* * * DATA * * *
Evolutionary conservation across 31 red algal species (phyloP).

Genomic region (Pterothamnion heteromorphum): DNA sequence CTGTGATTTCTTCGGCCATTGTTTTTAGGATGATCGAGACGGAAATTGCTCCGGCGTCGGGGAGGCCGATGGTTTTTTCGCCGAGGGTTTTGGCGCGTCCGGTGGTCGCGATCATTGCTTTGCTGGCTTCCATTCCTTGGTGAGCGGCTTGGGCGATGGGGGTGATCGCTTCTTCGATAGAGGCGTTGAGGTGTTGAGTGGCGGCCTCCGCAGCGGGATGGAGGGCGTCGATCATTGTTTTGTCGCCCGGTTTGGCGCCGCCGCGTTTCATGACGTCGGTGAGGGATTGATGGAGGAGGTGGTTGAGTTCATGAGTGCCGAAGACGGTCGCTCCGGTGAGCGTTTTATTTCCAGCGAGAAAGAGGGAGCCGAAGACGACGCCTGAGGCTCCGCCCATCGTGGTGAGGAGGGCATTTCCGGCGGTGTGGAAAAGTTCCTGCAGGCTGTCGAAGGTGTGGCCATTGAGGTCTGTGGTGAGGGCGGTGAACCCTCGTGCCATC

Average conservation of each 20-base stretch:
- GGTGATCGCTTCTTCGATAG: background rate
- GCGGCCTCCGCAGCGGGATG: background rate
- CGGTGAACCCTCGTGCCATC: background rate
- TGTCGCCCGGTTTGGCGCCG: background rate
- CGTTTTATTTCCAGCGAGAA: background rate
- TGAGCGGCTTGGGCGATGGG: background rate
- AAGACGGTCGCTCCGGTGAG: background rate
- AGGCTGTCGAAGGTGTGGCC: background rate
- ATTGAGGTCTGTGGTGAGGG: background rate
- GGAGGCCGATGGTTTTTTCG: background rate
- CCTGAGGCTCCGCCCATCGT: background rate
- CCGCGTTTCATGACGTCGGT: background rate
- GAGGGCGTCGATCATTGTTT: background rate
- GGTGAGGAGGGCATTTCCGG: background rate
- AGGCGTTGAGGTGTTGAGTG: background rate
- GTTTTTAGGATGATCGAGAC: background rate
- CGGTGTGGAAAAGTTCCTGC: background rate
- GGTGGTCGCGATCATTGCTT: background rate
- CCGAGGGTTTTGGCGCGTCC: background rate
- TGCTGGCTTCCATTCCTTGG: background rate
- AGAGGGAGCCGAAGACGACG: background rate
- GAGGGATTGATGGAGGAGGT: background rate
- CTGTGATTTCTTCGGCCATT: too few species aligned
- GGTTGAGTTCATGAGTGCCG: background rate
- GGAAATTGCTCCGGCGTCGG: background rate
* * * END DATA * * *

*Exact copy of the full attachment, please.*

Evolutionary conservation across 31 red algal species (phyloP).

Genomic region (Pterothamnion heteromorphum): DNA sequence CTGTGATTTCTTCGGCCATTGTTTTTAGGATGATCGAGACGGAAATTGCTCCGGCGTCGGGGAGGCCGATGGTTTTTTCGCCGAGGGTTTTGGCGCGTCCGGTGGTCGCGATCATTGCTTTGCTGGCTTCCATTCCTTGGTGAGCGGCTTGGGCGATGGGGGTGATCGCTTCTTCGATAGAGGCGTTGAGGTGTTGAGTGGCGGCCTCCGCAGCGGGATGGAGGGCGTCGATCATTGTTTTGTCGCCCGGTTTGGCGCCGCCGCGTTTCATGACGTCGGTGAGGGATTGATGGAGGAGGTGGTTGAGTTCATGAGTGCCGAAGACGGTCGCTCCGGTGAGCGTTTTATTTCCAGCGAGAAAGAGGGAGCCGAAGACGACGCCTGAGGCTCCGCCCATCGTGGTGAGGAGGGCATTTCCGGCGGTGTGGAAAAGTTCCTGCAGGCTGTCGAAGGTGTGGCCATTGAGGTCTGTGGTGAGGGCGGTGAACCCTCGTGCCATC

Average conservation of each 20-base stretch:
- GGTGATCGCTTCTTCGATAG: background rate
- GCGGCCTCCGCAGCGGGATG: background rate
- CGGTGAACCCTCGTGCCATC: background rate
- TGTCGCCCGGTTTGGCGCCG: background rate
- CGTTTTATTTCCAGCGAGAA: background rate
- TGAGCGGCTTGGGCGATGGG: background rate
- AAGACGGTCGCTCCGGTGAG: background rate
- AGGCTGTCGAAGGTGTGGCC: background rate
- ATTGAGGTCTGTGGTGAGGG: background rate
- GGAGGCCGATGGTTTTTTCG: background rate
- CCTGAGGCTCCGCCCATCGT: background rate
- CCGCGTTTCATGACGTCGGT: background rate
- GAGGGCGTCGATCATTGTTT: background rate
- GGTGAGGAGGGCATTTCCGG: background rate
- AGGCGTTGAGGTGTTGAGTG: background rate
- GTTTTTAGGATGATCGAGAC: background rate
- CGGTGTGGAAAAGTTCCTGC: background rate
- GGTGGTCGCGATCATTGCTT: background rate
- CCGAGGGTTTTGGCGCGTCC: background rate
- TGCTGGCTTCCATTCCTTGG: background rate
- AGAGGGAGCCGAAGACGACG: background rate
- GAGGGATTGATGGAGGAGGT: background rate
- CTGTGATTTCTTCGGCCATT: too few species aligned
- GGTTGAGTTCATGAGTGCCG: background rate
- GGAAATTGCTCCGGCGTCGG: background rate